But like the girlfriend from Hades, the Moral crowd couldn’t accept that more was more. They found a way to frame things to make teachers persecuted victims. They complained that because the state raised pay for the teachers it funds, counties must now find the money to equitably pay the teachers they pay. Worse, North Carolina teachers were still making less than teachers in other states. Another complaint was that attempts were made to base teacher pay more on performance than on just showing up. Had a Progressive majority gotten their way with half the increases the nerdy Republicans gave, college professors would have run their IMPLAN software overtime to show hand-over-fist economic multipliers.
A number of changes were made to make school funding more intentional. Among them were measures to increase school choice, such as the creation of six new Cooperative and Innovative High Schools, a pilot program for virtual charter schools, and an expansion of the budget for state-funded private school scholarships by $840,000. Dr. Terry Stoops at the John Locke Foundation remarked, “As impressive as that may sound, it is unlikely that taxpayers’ massive investment in public schools will raise student achievement or curb discontent among those who cultivate it for political and financial gain.”
Since Medicaid spending makes up 18 percent of the General Fund, the legislature analyzed where the money was going and found forecasting methods wanting. In order to avoid serious shortfalls, the budget had to be revised to include the current backlog in reimbursement claims submitted by Medicaid providers. Obamacare, with its changes to rules and fascinating enrollment roll-out, has also caused a backlog in processing a huge influx of Medicaid applications. Even though the bill was signed, expert opinions vary widely about what this is going to cost. To buffer the uncertainties, legislators thought it wise to create a contingency fund of $186.4 million.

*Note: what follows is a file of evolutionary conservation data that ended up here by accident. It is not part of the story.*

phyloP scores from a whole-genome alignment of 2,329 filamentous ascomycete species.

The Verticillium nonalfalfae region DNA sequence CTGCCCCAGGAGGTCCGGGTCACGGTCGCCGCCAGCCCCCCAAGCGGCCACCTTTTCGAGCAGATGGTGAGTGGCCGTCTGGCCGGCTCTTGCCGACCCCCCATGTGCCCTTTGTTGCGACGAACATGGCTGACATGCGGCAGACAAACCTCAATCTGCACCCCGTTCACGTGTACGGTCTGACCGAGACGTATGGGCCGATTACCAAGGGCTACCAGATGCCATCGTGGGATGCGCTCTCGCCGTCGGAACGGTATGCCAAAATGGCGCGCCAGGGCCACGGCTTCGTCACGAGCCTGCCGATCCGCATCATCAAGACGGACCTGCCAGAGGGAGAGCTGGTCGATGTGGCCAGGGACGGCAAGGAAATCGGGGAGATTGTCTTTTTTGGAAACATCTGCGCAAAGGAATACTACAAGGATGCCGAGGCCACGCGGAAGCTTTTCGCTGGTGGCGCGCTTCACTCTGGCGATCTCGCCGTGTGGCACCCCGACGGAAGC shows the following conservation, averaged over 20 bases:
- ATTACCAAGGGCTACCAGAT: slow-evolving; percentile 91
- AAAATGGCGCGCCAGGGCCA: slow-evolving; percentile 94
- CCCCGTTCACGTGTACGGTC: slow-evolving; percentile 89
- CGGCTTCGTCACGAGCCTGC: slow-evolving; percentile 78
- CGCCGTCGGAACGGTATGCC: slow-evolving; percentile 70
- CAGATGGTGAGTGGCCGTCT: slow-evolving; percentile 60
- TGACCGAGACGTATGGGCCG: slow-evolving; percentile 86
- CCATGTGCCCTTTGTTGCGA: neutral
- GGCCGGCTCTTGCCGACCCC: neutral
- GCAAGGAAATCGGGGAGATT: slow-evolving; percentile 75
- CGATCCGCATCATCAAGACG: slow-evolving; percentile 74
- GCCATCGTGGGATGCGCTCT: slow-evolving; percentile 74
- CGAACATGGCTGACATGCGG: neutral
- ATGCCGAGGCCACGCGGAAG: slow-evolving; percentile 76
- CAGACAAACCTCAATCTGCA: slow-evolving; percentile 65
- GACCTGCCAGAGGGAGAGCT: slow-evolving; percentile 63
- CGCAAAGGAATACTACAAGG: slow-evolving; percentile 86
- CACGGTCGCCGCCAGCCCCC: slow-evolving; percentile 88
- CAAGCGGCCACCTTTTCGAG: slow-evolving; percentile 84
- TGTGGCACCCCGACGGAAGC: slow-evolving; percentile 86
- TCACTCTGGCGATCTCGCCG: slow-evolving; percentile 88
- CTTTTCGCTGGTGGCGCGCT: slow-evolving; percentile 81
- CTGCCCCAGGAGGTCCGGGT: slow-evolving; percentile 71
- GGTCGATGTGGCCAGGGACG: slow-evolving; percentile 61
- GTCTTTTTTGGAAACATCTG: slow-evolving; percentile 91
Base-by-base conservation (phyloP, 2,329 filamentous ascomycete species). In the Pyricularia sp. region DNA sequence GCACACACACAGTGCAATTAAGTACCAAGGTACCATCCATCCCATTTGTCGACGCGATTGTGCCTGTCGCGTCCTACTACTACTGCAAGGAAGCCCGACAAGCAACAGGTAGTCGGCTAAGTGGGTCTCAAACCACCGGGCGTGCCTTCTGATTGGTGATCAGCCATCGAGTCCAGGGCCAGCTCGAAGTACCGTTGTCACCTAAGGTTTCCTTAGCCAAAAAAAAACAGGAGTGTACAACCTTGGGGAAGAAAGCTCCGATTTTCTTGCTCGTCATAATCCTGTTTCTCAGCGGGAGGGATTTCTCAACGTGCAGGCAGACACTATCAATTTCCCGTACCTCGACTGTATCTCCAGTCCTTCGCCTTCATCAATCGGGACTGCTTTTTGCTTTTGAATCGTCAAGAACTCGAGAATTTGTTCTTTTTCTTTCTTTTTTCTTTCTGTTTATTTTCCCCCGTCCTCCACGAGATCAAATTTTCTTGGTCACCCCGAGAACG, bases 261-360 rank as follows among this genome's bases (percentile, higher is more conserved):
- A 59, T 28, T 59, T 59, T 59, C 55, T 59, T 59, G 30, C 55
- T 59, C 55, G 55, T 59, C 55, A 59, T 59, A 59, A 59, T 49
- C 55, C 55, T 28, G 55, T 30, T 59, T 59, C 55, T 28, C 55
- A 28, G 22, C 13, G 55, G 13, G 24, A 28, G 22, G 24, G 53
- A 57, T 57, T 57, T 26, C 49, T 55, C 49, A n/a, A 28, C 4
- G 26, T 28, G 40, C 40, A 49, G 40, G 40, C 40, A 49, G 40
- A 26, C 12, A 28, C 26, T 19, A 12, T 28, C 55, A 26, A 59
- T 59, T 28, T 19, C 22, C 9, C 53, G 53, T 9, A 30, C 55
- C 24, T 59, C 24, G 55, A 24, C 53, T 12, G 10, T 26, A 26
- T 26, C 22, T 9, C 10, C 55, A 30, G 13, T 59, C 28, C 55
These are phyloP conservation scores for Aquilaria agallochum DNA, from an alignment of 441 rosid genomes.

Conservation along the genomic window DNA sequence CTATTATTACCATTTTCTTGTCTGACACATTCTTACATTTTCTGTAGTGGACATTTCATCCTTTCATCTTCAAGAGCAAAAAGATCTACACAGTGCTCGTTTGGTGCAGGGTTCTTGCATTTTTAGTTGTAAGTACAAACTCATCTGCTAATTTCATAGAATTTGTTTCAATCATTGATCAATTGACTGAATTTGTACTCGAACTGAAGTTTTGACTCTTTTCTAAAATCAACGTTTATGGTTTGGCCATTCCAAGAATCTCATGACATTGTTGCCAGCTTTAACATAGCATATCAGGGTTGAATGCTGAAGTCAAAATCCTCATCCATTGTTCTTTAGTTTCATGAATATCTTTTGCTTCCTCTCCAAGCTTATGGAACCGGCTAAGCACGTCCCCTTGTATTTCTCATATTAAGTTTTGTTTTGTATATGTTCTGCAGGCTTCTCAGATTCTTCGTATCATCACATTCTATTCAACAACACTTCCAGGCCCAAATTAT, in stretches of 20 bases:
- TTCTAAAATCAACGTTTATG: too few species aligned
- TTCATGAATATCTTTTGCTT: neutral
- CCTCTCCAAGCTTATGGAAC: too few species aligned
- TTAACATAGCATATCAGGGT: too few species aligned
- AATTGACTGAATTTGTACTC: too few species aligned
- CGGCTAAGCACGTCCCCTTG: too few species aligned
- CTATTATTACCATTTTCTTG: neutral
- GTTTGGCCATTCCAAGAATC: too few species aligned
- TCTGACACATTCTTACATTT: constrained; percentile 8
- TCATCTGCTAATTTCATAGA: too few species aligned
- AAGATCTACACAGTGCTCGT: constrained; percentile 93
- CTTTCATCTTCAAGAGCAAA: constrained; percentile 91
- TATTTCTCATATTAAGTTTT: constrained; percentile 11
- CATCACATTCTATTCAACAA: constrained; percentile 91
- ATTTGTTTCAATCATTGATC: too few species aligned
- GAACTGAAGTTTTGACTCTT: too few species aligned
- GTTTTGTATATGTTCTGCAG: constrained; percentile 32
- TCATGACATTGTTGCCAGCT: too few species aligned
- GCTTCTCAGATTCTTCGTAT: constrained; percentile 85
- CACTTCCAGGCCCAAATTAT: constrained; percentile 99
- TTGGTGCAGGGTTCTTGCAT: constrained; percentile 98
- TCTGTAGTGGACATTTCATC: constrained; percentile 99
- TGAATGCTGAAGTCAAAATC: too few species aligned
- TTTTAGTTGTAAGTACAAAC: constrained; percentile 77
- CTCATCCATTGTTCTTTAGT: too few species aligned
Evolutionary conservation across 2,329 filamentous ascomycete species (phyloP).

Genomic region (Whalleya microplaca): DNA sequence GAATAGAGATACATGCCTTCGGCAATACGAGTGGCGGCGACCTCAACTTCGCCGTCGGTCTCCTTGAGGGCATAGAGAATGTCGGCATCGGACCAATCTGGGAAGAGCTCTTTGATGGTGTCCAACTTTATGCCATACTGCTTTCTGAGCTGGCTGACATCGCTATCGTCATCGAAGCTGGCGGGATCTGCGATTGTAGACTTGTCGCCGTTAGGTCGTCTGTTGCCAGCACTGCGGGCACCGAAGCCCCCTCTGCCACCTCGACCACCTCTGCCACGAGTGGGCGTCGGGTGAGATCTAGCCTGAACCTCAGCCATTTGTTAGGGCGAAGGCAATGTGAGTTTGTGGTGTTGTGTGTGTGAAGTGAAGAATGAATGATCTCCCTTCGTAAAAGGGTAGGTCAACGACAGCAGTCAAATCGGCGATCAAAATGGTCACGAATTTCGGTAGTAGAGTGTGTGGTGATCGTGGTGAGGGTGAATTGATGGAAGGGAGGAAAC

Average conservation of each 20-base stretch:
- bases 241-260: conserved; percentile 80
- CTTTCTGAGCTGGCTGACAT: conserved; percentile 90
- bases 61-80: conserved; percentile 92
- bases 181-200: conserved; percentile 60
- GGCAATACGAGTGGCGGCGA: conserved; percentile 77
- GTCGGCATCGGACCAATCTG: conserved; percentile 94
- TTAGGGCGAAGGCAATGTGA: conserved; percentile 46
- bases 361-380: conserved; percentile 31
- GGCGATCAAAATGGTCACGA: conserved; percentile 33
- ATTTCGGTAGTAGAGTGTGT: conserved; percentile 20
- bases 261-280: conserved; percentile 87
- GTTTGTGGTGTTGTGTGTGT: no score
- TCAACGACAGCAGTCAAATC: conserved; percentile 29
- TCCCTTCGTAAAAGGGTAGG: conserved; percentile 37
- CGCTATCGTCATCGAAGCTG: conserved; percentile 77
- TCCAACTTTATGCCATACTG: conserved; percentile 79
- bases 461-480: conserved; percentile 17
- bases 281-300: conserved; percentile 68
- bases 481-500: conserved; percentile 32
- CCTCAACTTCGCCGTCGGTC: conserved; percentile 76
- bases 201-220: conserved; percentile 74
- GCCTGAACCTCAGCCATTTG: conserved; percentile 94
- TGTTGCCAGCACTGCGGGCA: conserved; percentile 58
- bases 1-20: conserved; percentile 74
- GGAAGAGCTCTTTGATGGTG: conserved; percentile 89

Last year, the state was the first in the nation to refuse the federal government’s program for funding extended unemployment benefits. Moral commentators called it a “war on the unemployed,” but once again, the move caused the state to receive national notice. This time, it was for statistic after statistic beating other states in recovering unemployment rates and related economic factors.
As for overall tax reform, changes made in 2013 have been attacked as giving cuts to huge corporations while shafting the little business worker. State Representative Tom Murry recently explained he and his peers were working to eliminate loopholes to make the business tax structure fair for everybody and make North Carolina a place both small and large interests want to do business. After a detailed analysis of the numbers, the John Locke Foundation’s Dr. Roy Cordato concluded, “The average household in every income group is seeing its tax burden reduced from both the 2011 sales tax reduction and the 2013 tax reform package.”
You only have one vote, but your opportunities for educating other voters in water-cooler conversations are unlimited.